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Galway Atlantaquaria Hosts talks for World Oceans Day

8th June 2022
World Oceans Day - The June 8th date was designated by the United Nations
World Oceans Day - The June 8th date was designated by the United Nations

The "underwater treasure" around over 3,000 km of Irish coastline is the theme of three talks hosted by Galway Atlantaquaria to mark World Oceans Day.

As Dr Noirín Burke of Galway Atlantaquaria says, Ireland can “boast an incredible range of different underwater environments and a diversity of marine life that is still mostly unknown - although 40% of the Irish population lives within five kilometres of the sea”.

“There is probably no better day to celebrate this underwater treasure than World Oceans Day,” she says.

The June 8th date was designated by the United Nations to “acknowledge our world’s shared ocean and our personal connection to the sea, as well as to raise awareness about the crucial role the ocean plays in our lives and the important ways people can help protect it”, she says.

Three speakers booked by Galway Atlantaquria will offer three very different perspectives of marine management, citizen science and biodiscovery - all with the same focus of conservation.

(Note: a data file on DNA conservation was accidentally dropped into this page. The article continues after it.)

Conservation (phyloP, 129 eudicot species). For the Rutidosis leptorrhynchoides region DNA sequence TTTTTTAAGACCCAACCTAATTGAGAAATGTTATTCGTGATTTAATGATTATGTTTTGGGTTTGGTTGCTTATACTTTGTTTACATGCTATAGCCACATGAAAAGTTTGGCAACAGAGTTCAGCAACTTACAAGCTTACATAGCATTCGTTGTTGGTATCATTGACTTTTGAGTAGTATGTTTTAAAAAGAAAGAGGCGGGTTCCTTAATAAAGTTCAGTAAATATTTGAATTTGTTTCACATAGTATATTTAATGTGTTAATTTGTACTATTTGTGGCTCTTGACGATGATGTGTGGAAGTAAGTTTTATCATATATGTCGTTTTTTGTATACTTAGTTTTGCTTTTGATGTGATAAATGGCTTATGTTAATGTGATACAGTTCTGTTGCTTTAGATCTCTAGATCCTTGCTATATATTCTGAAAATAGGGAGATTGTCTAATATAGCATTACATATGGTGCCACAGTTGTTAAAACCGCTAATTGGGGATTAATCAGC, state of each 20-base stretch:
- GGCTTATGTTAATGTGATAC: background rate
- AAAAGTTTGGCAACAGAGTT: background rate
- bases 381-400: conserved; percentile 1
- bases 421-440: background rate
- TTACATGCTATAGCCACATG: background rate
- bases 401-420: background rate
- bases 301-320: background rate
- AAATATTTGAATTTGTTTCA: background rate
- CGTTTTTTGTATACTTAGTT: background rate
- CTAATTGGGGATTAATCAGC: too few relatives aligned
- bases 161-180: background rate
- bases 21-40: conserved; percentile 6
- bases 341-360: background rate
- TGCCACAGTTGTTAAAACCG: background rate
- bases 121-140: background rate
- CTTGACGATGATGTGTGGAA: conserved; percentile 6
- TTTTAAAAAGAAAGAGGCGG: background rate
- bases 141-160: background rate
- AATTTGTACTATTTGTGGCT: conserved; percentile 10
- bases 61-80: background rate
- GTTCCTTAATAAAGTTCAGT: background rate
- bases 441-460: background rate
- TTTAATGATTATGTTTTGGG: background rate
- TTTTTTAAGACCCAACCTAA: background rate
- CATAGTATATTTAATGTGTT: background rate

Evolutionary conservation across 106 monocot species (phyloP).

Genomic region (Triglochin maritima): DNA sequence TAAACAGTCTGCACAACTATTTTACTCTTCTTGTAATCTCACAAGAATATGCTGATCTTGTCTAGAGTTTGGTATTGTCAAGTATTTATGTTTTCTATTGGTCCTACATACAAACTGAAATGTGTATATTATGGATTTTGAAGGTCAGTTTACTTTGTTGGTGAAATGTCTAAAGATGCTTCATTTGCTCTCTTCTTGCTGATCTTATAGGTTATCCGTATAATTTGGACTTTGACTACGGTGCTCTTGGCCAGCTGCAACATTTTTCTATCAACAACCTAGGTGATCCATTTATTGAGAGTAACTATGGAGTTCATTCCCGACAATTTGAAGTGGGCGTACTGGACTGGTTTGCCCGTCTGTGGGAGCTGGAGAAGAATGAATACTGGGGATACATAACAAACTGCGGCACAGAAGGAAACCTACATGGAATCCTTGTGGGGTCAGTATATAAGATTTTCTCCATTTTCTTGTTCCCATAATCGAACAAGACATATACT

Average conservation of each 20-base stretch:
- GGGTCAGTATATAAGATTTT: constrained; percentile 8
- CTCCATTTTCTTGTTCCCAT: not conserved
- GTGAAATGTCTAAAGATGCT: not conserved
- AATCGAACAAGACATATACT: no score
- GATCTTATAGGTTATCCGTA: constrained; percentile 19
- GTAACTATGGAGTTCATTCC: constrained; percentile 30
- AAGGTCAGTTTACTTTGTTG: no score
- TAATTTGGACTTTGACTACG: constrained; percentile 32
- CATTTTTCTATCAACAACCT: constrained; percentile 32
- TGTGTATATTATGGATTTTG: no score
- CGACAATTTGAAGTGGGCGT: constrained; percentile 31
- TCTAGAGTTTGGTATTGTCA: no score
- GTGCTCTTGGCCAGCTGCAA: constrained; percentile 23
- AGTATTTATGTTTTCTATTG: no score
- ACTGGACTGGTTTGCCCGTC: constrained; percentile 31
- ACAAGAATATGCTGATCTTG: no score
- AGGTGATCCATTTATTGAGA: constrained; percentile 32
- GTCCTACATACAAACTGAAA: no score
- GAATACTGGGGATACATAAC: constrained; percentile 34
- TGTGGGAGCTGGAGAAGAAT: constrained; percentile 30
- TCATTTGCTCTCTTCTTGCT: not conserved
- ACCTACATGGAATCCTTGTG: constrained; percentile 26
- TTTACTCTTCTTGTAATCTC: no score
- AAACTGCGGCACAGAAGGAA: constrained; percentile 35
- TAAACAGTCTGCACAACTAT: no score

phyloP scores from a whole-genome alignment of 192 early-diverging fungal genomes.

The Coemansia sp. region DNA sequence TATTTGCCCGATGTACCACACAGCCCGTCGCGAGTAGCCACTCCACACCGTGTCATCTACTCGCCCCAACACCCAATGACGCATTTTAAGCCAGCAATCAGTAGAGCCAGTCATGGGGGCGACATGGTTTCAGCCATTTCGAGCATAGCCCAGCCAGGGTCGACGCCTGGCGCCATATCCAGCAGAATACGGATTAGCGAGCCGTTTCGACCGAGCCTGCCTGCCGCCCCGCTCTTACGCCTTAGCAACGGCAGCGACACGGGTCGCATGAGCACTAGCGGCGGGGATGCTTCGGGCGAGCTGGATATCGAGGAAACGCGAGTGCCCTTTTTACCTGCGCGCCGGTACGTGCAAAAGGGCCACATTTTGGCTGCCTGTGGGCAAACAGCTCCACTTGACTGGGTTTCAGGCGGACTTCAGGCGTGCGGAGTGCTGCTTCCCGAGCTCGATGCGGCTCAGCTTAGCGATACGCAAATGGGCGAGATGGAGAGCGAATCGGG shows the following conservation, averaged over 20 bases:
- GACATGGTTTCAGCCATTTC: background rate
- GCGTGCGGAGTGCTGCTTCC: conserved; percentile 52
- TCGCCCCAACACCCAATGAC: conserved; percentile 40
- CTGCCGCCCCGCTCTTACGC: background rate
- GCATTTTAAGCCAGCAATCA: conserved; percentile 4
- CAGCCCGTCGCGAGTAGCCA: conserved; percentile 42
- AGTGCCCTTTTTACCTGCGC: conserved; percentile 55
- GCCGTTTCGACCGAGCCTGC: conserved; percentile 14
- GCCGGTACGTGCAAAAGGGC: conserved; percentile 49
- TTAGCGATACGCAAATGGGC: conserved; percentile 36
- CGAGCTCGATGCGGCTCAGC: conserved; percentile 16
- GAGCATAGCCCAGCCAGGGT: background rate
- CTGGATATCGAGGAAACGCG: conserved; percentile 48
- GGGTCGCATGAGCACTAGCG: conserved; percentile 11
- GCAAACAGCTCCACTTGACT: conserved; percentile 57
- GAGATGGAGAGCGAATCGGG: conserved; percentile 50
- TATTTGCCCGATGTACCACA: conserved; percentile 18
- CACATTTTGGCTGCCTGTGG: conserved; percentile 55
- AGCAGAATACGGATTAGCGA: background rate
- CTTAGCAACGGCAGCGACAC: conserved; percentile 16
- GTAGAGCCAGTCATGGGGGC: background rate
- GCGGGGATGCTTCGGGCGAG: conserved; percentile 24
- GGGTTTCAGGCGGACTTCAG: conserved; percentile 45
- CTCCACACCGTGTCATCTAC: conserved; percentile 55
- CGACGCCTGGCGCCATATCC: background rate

Tony O’Callaghan, will give an overview of the activities carried on by Seasearch Ireland, which he co-ordinates.

Seasearch involves divers and snorkelers who have an interest in what they’re seeing underwater, want to learn more and want to help protect the marine environment around the coasts of Ireland and Britain.

Volunteers involved in its citizen science projects map out various types of sea bed found in the near-shore zone around the island to establish “the richest sites for marine life, the sites where there are problems and the sites which need protection”.

Also speaking is Sibéal Regan, education and outreach officer with the Irish Whale and Dolphin Group (IWDG).

The IWDG is also involved in the Fair Seas campaign, initiated by a number of leading national environmental organisations and networks to campaign for rapid expansion of marine protected areas in Irish Waters, with a target of at least 10% of Irish waters to be designated as “fully protected' by 2025 and at least 30% by 2030.

Regan will focus on the new report, entitled “Revitalising Our Seas, Identifying Areas of Interest for Marine Protected Area Designation in Irish Waters”, which Fair Seas will release on World Oceans Day.

The final speaker is Sam Afoullouss, PhD student at NUI Galway’s marine biodiscovery laboratory.

He will describe the variety of underwater environments that can be found around Ireland, from the rich kelp forests in shallow waters to the flourishing coral gardens in the ocean’s darkest depths, and will speak about a “still untapped medicinal potential”.

Having given a highly successful TED talk at the end of last year, Afoullouss will “dive into the science behind natural remedies”.